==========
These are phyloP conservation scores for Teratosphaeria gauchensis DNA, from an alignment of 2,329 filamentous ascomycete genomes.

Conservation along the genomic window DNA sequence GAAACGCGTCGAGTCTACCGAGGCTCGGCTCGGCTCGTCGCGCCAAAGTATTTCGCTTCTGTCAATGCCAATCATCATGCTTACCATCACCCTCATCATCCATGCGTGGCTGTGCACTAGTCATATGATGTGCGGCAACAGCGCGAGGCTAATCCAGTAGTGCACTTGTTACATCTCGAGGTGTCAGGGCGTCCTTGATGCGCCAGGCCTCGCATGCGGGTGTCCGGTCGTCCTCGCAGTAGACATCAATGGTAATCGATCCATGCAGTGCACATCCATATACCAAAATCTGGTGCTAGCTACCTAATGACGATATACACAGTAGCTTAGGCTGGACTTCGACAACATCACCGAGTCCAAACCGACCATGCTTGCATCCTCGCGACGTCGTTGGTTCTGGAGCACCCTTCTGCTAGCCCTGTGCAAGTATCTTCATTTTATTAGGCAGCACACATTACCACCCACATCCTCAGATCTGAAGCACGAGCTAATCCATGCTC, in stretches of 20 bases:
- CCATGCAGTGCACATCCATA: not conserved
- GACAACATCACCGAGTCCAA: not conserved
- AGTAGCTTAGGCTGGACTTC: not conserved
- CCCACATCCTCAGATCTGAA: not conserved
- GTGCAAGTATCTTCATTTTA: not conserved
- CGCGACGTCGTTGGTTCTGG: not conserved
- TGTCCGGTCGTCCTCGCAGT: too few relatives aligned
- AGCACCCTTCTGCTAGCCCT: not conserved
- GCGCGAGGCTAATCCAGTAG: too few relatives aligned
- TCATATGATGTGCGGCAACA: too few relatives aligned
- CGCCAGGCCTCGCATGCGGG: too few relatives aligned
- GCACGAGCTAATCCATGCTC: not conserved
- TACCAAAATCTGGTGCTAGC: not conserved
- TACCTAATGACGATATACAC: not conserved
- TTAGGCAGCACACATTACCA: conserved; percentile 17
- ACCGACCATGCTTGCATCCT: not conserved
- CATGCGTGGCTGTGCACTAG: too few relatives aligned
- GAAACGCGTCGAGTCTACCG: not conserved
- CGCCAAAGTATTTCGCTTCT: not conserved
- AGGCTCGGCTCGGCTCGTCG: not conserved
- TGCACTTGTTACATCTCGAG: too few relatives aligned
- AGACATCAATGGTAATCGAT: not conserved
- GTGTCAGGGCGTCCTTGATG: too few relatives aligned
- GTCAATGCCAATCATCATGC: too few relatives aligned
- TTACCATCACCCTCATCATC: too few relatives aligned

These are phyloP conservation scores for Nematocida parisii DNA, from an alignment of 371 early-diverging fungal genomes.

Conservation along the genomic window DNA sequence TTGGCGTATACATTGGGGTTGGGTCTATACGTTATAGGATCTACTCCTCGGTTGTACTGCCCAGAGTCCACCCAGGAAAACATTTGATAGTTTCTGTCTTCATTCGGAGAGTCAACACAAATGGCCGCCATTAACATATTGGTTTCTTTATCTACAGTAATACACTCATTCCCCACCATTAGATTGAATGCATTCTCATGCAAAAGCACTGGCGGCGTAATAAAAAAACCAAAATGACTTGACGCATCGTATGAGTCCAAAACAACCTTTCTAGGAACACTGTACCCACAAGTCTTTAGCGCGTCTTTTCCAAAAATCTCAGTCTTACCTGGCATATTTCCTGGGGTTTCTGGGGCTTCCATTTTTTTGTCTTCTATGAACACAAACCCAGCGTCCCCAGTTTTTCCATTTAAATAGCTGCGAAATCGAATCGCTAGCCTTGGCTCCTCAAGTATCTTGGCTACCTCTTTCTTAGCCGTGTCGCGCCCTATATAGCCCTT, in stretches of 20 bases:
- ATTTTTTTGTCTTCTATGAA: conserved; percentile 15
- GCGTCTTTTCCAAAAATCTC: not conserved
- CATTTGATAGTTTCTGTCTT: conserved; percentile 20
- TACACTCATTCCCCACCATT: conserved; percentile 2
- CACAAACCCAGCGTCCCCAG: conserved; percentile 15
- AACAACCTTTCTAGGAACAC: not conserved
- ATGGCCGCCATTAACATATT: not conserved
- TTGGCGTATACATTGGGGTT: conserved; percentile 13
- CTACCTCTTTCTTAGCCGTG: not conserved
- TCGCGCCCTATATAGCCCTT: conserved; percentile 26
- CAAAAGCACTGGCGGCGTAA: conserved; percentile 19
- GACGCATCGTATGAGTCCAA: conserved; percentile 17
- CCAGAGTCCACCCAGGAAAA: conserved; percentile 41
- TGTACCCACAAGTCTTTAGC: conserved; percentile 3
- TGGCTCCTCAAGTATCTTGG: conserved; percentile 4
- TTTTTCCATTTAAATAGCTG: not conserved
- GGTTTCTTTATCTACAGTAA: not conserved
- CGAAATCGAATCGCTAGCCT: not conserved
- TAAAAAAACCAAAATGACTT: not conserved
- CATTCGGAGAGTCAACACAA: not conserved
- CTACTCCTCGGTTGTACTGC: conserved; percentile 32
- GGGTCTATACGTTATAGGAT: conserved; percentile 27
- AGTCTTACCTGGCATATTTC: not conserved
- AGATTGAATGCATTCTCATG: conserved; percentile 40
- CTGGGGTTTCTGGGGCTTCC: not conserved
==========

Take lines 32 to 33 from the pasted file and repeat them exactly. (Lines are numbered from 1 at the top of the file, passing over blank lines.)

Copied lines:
- CATTTGATAGTTTCTGTCTT: conserved; percentile 20
- TACACTCATTCCCCACCATT: conserved; percentile 2